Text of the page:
Children In Need: Race Across Yorkshire, Doctor Who scene and Masterchef puppet mayhem for this year's appeal show
BBC Children In Need’s vision is simple: that every child in the UK has a safe, happy and secure childhood.
The charity supports, promotes and publicises work addressing the challenges children and young people face across the country, working to build their skills and resilience to overcome barriers such as poverty, crisis, social injustice and more.
As ever, the BBC Children In Need appeal show will bring a jam-packed night of fun and fundraising to BBC One, hosted by wheelchair basketball player Ade Adepitan MBE, comedians and TV presenters Mel Giedroyc, Jason Manford, and Chris Ramsey, teenage actor Lenny Rush and former footballer Alex Scott MBE.
It’s set to be a show full of sketches, performances and challenges, as well as those all-important appeal films showing the impact the charity has on children across the UK. “It’s always a night just full of different things,” says Giedroyc, 55. “It’s very poignant, of course – I mean, the appeal films that they make every year, they never fail to just make you stop and think really about everything, about your own life, about the lives of others. As well as it being a night of absolute sterling entertainment."
This year, there’s a special one-off Doctor Who scene with the fourteenth Doctor, David Tennant; MasterChef mayhem as beloved British puppets compete to create a dish for judges John Torode and Gregg Wallace; a Race Across Yorkshire parodying the much-loved Race Across The World; a celebration of Disney’s 100th anniversary with a British debut TV performance of the title track from new animation Wish – and much more.
For the first time, there’ll be a child presenter joining the stellar line-up of Children In Need hosts – BAFTA and RTS-winning star of Am I Being Unreasonable?, Doctor Who and Dodger, Lenny Rush. “It was a massive shock, but the best shock ever, because obviously BBC Children In Need is one of the most well-known shows on British telly and I think it is such a great time for such a great cause,” the 14-year-old says.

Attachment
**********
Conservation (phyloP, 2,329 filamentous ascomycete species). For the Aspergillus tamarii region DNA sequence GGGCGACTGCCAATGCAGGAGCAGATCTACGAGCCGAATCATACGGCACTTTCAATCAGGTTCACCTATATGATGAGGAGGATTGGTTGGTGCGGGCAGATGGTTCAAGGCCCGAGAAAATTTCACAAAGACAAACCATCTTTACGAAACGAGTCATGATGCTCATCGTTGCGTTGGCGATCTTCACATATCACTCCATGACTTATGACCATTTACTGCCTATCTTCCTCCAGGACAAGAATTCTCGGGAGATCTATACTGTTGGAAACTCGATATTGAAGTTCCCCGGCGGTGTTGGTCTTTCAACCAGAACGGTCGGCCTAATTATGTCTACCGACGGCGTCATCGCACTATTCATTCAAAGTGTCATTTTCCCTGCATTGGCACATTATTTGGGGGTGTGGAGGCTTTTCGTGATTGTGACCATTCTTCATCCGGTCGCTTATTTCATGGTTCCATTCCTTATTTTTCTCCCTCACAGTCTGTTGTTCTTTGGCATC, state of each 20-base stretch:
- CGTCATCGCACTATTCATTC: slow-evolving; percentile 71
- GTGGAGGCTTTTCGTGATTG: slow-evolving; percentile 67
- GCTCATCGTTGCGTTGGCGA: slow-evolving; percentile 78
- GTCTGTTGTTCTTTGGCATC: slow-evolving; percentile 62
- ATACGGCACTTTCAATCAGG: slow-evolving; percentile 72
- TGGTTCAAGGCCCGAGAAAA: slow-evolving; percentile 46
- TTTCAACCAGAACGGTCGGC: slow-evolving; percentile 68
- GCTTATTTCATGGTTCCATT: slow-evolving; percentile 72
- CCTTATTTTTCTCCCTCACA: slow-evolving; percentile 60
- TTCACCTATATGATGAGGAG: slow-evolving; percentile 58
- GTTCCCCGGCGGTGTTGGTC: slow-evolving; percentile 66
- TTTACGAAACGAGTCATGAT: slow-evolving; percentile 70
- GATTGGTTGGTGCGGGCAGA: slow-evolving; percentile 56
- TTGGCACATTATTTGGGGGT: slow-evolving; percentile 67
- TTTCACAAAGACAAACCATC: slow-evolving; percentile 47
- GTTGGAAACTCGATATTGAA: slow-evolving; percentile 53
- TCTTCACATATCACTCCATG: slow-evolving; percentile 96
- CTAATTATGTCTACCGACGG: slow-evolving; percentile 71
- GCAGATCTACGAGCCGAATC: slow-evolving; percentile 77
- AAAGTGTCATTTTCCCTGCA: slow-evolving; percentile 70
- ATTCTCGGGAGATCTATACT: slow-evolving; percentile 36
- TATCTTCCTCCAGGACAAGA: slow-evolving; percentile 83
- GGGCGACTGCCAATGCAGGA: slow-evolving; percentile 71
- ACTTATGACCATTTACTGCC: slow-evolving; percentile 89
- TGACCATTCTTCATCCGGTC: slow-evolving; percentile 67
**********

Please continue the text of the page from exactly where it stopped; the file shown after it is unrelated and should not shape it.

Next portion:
While the appeal show brings so much fun, there’s always the pertinent message at its heart that the work BBC Children In Need does is vitally important. “Sadly, there are children and families that need the help and support of others on a massive national scale,” says Ramsey, 37. “And as long as they need the help, BBC Children In Need will be there. And I’ll be on that TV reading all those text and phone numbers out for as long as they’ll have me.”
“Sadly, it is the case that a magic wand cannot be waved and all of the problems facing children will magically disappear,” agrees Giedroyc. “We have deeply entrenched issues with poverty in the UK. We have similar issues with health and social care, which sometimes cannot be accessed by all of our children. The list is endless. Sadly, we live in a deeply flawed world, and BBC Children In Need is a vital safety net, haven, place of hope, for many that the charity helps each year.”
BBC Children In Need is on BBC One on November 17 at 7pm.